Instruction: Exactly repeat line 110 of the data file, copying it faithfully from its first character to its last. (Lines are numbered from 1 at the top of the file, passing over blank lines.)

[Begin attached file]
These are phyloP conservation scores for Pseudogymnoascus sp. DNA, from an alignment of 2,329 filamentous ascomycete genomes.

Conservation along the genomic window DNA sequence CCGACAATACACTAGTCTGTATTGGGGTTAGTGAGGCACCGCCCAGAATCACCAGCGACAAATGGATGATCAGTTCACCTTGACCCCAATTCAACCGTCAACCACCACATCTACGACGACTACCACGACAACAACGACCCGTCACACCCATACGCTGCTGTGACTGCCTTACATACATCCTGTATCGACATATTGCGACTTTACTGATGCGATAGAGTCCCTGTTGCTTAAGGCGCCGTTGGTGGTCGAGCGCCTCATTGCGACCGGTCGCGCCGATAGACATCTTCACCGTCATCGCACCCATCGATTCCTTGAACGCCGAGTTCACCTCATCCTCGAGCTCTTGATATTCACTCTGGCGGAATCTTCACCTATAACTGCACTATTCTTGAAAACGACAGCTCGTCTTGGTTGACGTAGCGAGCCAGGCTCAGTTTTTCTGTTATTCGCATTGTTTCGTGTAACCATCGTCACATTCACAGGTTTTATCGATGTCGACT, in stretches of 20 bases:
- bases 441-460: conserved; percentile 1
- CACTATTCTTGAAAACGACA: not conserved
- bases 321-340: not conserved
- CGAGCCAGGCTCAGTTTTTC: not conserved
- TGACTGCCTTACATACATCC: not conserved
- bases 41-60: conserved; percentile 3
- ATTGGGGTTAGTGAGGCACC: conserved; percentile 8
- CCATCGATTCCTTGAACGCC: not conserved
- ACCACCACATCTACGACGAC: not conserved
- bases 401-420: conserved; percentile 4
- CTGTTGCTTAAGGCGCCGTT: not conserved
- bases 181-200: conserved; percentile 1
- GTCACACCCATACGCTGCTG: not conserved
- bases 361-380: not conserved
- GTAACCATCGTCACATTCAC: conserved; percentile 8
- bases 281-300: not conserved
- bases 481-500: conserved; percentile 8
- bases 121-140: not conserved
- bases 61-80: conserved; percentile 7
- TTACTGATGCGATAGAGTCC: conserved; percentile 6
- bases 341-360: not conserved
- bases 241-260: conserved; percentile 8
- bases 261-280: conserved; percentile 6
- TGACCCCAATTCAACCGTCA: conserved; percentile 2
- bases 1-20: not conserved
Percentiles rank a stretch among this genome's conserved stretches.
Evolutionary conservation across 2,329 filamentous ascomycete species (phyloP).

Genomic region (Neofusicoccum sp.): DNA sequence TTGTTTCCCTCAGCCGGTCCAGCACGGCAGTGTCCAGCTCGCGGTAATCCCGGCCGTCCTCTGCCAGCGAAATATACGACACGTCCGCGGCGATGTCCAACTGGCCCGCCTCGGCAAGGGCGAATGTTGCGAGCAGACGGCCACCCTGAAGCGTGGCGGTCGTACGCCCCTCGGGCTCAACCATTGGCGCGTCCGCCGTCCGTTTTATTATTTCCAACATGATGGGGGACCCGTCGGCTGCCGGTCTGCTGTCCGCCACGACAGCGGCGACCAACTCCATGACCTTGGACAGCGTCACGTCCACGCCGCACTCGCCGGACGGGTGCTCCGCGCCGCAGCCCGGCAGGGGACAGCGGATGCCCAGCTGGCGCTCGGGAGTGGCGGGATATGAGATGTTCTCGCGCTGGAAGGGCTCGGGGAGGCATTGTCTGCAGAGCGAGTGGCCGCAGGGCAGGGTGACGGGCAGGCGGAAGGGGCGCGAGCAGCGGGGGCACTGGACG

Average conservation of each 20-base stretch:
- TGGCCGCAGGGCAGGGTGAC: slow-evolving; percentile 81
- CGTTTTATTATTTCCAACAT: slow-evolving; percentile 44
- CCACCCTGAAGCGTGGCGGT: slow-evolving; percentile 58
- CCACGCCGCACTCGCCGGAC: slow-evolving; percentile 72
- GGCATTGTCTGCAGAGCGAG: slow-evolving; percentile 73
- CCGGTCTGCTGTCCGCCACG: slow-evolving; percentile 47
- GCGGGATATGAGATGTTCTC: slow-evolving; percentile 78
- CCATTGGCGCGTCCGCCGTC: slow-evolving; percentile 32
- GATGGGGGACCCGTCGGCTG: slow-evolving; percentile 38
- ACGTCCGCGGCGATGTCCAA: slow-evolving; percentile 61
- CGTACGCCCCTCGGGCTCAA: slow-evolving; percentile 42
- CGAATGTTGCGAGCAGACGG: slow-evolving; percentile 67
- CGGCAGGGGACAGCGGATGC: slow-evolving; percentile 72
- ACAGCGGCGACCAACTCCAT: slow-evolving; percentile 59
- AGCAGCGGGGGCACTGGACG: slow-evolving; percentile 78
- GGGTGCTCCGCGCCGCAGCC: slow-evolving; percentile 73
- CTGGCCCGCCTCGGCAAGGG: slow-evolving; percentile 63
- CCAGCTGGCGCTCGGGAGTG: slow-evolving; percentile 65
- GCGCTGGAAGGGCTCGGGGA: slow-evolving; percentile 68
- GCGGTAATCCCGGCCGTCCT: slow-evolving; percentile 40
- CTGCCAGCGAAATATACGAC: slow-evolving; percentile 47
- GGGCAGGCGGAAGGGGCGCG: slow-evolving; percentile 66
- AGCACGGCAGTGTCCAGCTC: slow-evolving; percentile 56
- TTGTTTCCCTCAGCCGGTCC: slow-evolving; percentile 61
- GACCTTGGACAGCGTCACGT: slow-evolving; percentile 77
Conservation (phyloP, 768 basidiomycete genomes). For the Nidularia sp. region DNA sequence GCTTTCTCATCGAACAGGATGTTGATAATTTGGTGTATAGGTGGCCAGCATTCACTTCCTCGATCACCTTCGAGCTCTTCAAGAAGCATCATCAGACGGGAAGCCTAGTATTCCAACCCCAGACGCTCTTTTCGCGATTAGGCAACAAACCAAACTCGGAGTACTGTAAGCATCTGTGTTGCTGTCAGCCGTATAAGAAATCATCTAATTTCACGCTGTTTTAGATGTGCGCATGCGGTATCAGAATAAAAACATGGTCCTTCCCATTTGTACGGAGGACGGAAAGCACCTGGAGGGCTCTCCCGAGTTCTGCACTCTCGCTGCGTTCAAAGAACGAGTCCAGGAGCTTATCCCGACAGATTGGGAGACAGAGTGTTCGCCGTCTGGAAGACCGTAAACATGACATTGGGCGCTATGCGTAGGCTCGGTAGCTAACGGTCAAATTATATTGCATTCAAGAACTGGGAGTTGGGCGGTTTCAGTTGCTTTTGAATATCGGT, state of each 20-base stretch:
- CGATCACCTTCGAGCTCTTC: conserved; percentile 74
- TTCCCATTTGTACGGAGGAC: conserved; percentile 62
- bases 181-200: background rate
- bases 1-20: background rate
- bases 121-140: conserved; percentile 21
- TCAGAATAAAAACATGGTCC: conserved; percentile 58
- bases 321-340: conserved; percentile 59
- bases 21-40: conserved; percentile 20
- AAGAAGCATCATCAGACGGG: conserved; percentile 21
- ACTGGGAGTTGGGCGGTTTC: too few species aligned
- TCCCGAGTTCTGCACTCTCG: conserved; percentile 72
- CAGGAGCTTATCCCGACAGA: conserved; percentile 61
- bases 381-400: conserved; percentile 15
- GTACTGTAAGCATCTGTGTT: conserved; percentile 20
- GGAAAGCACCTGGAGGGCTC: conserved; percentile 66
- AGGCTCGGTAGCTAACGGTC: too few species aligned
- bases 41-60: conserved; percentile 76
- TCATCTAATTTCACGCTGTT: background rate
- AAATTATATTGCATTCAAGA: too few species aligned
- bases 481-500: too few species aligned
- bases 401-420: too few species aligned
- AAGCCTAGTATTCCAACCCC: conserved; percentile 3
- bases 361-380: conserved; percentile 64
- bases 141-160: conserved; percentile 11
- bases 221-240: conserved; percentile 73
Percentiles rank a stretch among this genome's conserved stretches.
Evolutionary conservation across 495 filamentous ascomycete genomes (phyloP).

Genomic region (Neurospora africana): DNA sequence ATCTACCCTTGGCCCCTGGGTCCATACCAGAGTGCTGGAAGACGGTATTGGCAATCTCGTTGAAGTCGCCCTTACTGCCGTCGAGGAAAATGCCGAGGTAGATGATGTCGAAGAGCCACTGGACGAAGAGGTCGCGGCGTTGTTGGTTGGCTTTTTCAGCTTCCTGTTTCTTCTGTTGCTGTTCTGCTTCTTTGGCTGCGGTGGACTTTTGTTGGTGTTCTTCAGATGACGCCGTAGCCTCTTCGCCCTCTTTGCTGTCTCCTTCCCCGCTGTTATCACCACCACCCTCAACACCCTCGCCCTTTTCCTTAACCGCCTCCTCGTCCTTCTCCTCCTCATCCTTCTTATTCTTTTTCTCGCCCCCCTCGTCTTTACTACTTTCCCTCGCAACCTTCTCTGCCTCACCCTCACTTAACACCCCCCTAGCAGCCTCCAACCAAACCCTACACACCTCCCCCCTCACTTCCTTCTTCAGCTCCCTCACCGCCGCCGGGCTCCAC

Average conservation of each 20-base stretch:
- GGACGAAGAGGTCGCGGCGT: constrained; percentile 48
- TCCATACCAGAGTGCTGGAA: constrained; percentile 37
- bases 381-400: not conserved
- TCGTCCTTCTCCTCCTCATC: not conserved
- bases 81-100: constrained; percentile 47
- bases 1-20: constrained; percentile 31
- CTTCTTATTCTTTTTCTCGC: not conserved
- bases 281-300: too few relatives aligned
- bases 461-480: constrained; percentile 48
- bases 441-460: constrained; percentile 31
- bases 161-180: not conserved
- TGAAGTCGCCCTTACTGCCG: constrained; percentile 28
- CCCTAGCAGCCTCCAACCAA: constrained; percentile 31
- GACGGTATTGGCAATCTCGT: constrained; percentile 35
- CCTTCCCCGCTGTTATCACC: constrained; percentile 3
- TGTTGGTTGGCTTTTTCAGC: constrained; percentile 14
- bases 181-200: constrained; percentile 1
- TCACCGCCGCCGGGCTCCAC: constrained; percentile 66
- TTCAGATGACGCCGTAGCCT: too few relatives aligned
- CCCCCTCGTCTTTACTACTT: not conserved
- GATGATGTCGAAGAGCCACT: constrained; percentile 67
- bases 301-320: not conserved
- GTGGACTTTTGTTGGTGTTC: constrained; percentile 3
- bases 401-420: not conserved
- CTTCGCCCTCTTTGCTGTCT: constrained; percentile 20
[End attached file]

- bases 401-420: not conserved